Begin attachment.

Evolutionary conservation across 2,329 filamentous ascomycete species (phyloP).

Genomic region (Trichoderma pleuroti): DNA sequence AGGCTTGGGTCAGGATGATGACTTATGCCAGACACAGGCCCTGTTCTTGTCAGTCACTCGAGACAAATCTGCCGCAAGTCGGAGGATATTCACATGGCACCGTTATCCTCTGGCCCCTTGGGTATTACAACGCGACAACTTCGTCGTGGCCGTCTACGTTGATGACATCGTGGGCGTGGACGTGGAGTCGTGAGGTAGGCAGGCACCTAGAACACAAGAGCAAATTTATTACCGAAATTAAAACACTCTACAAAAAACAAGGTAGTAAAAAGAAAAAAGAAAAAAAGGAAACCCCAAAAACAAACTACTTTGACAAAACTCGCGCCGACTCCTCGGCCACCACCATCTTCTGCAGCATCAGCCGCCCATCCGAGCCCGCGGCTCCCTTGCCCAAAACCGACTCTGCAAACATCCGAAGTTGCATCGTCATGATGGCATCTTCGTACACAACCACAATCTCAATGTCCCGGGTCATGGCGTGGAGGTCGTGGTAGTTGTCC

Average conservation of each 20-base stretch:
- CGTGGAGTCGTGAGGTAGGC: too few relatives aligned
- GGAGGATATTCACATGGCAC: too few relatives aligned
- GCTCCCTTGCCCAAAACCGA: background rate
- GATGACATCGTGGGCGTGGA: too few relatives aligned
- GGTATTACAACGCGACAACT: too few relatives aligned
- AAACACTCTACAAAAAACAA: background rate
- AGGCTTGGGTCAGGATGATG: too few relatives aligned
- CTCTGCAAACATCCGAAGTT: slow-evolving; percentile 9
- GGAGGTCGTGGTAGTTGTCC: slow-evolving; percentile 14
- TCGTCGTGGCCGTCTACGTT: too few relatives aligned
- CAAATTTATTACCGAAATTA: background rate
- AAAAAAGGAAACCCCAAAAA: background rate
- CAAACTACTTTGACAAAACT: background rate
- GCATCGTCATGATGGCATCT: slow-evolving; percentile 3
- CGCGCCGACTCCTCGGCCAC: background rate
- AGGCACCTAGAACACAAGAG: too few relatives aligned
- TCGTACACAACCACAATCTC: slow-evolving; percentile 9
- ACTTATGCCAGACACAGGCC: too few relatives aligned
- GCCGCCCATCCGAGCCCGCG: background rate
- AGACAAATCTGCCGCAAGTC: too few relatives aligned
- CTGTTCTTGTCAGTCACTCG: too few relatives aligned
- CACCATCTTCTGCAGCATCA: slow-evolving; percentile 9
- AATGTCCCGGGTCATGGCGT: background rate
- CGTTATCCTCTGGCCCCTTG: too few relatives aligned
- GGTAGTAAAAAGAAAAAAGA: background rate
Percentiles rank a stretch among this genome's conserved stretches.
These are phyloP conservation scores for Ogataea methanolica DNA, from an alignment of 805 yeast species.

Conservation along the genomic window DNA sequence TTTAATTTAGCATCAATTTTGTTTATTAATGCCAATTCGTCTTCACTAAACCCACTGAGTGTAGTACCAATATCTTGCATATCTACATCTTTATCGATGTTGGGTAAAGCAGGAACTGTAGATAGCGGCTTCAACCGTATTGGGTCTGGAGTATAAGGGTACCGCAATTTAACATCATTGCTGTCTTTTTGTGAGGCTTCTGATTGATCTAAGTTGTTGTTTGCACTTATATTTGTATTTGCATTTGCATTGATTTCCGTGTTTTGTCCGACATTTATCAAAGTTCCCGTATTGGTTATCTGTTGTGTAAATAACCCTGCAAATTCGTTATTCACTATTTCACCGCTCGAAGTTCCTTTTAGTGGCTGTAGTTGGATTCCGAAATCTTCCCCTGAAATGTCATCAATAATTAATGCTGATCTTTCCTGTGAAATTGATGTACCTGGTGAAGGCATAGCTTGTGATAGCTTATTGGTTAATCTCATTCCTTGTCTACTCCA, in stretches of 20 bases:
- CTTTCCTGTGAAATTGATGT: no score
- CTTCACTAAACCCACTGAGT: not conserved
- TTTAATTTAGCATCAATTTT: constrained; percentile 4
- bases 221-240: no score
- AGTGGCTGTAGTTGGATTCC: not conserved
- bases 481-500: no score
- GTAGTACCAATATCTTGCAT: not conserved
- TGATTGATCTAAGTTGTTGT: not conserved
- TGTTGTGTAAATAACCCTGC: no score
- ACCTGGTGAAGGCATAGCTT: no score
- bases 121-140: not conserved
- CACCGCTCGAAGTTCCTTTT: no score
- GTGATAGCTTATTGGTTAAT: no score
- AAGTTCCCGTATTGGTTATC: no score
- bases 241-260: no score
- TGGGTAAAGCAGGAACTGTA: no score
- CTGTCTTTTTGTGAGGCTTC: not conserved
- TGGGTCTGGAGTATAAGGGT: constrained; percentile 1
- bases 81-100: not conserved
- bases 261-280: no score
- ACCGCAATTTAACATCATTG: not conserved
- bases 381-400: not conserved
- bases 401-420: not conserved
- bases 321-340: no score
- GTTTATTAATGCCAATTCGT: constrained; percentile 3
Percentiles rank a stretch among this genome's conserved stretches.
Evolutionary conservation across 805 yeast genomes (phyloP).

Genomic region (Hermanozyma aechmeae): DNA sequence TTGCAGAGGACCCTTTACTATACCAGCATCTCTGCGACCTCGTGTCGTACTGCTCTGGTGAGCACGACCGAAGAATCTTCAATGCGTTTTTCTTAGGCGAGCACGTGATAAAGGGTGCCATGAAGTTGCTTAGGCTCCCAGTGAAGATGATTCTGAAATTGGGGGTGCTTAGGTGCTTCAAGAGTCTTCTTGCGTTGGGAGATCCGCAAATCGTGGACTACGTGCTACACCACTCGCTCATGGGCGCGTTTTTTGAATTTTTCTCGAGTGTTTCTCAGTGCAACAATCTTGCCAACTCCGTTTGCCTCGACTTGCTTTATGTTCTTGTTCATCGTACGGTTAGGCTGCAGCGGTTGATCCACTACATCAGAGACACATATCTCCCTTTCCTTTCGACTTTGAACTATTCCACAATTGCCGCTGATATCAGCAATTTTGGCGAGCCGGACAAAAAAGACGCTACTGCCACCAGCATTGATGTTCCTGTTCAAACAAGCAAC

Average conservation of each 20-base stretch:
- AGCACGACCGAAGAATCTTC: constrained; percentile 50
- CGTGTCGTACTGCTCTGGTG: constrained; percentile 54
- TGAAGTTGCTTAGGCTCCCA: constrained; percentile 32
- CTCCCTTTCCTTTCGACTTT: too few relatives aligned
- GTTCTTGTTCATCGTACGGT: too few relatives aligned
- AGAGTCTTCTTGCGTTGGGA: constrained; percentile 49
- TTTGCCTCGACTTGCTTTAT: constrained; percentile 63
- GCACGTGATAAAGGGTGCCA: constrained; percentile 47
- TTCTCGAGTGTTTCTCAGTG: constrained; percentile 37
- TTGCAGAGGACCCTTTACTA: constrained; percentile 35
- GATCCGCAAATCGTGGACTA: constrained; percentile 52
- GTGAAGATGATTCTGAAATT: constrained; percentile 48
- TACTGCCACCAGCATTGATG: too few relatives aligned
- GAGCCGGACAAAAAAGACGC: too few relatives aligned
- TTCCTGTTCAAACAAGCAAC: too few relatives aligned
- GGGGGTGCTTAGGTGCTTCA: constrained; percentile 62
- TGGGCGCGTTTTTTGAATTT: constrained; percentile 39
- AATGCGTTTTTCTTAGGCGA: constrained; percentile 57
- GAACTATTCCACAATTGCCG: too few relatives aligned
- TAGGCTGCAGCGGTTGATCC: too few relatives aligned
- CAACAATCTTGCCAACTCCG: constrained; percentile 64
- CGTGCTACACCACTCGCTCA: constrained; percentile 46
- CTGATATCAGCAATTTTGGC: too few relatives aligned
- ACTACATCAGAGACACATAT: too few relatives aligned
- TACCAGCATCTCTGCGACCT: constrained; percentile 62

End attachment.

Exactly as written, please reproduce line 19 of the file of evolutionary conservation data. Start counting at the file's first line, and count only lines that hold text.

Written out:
- AGGCACCTAGAACACAAGAG: too few relatives aligned